Over the next two weeks FAD will be interviewing artist forom the group show ‘System Failure’ which opens at the end of August. First up is also the curator of the exhibition Sandra Erbacher.
1.If you weren’t an artist, what else would you be?
I always dreamt of being a jockey after my dad took me to the races when I was little.
2.Can you tell us more about your work and what are the main ideas you would like to express?
The investigation of ideological systems and their inevitable breakdown is central to my work, which comes into being through an act of bricolage: a sampling and re-mixing of found images, references and translations. The resulting sculptures and installations can be described as monuments in reverse, silent witnesses to the passing of time that act against the very idea of permanence. In particular, my work deconstructs the idea and empties out the function of the monument by transforming it into a memorial to absence, thereby suggesting an understanding of history as a series of erasures.
This is achieved through the non-hierarchical use of different cultural signifiers from various historical contexts, that simultaneously evoke yet never fully materialize into a coherent narrative.
Instead, the work consists of fragments that openly proclaim their fragility, whilst appearing before us as findings of a forgotten civilisation. Marked by the emotional tone of an elegy, they are connected to what seems to be a loss of memory or an unsteady gaze cast back to a past never experienced but only imagined.
Decidedly precarious in its construction, my work is also marked by a sense of material failure, which further alludes to the ultimate inadequacy of an object or image to ever fully reveal its history.
Together these mechanisms of fragmentation and failure are reflective of the breakdown of the ideologies that might have once inhabited these signs. They are also generative of a structural uncertainty, suggesting the need for a politics that necessitates an embracing of absence and a positioning of doubt as transformative. In this sense my work might be understood as an attempt to open up a disjunctive space that resists definition, a site of radical possibility, of re-negotiating history in the present.
3. How do you start the process of making work?
That depends on the work. Each work is different, comes from a different source of inspiration and calls for a different set of actions. Most often it is research though, be it on a certain technique or historical/ cultural context.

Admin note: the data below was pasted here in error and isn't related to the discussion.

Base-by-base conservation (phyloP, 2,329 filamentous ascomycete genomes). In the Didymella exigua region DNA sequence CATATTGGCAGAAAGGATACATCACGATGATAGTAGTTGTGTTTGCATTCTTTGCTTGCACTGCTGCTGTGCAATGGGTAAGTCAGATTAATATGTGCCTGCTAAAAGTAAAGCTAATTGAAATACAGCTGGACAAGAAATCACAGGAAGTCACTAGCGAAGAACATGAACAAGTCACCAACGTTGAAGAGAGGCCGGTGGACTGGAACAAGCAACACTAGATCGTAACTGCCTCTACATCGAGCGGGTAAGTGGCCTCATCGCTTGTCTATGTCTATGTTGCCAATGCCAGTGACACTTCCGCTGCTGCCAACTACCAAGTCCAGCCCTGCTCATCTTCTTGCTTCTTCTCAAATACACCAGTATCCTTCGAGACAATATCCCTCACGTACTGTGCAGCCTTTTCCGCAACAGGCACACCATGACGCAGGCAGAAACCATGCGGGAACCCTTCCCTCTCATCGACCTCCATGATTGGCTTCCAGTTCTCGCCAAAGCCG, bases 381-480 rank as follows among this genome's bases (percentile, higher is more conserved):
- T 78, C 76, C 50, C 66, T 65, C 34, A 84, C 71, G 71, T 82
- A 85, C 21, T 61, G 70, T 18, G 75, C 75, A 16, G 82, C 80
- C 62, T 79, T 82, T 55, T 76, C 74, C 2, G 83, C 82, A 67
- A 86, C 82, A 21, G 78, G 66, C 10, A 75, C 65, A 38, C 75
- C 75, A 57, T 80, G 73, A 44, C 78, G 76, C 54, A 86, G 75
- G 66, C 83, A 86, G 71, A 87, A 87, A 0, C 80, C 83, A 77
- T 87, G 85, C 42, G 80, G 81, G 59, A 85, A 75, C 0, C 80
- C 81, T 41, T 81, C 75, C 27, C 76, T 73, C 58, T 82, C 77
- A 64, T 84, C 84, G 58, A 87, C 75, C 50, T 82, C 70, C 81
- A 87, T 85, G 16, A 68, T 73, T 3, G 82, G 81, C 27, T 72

4. Do you consider the viewer, when making your work?
I consider the space, the work will be placed in rather than the viewer, so I guess you could say I consider the parameters of the encounter with the viewer. Each viewer will bring their own personal and individual set of knowledge and experience with themselves into an encounter with the work, so it would be foolish to try to narrow the work down to appeal to only one type of viewer.
5. Name 3 artists that have inspired your work.
This changes with each body of work. At the moment, I am looking at Rashid Johnson, Glenn Ligon and Gedi Sibony.
6. What defines something as a work of art?
This is not for me to decide. Ask a critic- this question falls into their job description.
7. Anytime, any place – which artist’s body would you most like to inhabit?
I’m perfectly happy with my own.
8. What was the most intelligent thing that someone said or wrote about your work?
“Sandra Erbacher’s I Kept This Part Away from You, a photograph of a cardboard edge installed on a billboard represents, to this reviewer, one of the outstanding public art projects in recent memory in Madison. There are three complimentary ways in which the piece worked that made it particularly impactful. One, by reminding the viewer of the material substrate of the billboard, the site of the usually gleaming and commercial image, Erbacher asks us to reconsider how the commodity seeps into our everyday situation and visual culture. Second, the title asks us to consider the image itself not as a representation, but as a secret, suggesting that beneath, every image blocks as much as it communicates. Third, the ambiguity of the image itself reads in particularly poignant ways. Appearing as both cardboard seam and black and white rugged horizon, the billboard stands, at once, as a site of visual frustration and, also, opens up into an impossible and Romantic landscape. Evoking the work of public artists such as Felix Gonzalez-Torres and Renée Green, this piece also marks an auspicious public debut for an emerging artist from whom one wants to see more.”
Michael Jay McClure, PhD Associate Professor History and Theory of Contemporary Art, University of Wisconsin–Madison
9. Which artists would you most like to rip off, sorry, I mean appropriate as a critique of originality and authorship?
There is no such thing as originality, only re-contextualisation. And we’re all doing it by looking at other artists and absorbing what we like (or disagree with) and consciously or subconsciously parts of their work will flow into our own work. It is not a main concern in my work to critique originality and authorship. Duchamp and Warhol already did that- I think there are more urgent issues to explore these days.
10. Do you care what your art costs? State your reasons!
Of course. Artists have a right to a fair living wage like everyone else
11. What’s next for you?
My MFA show.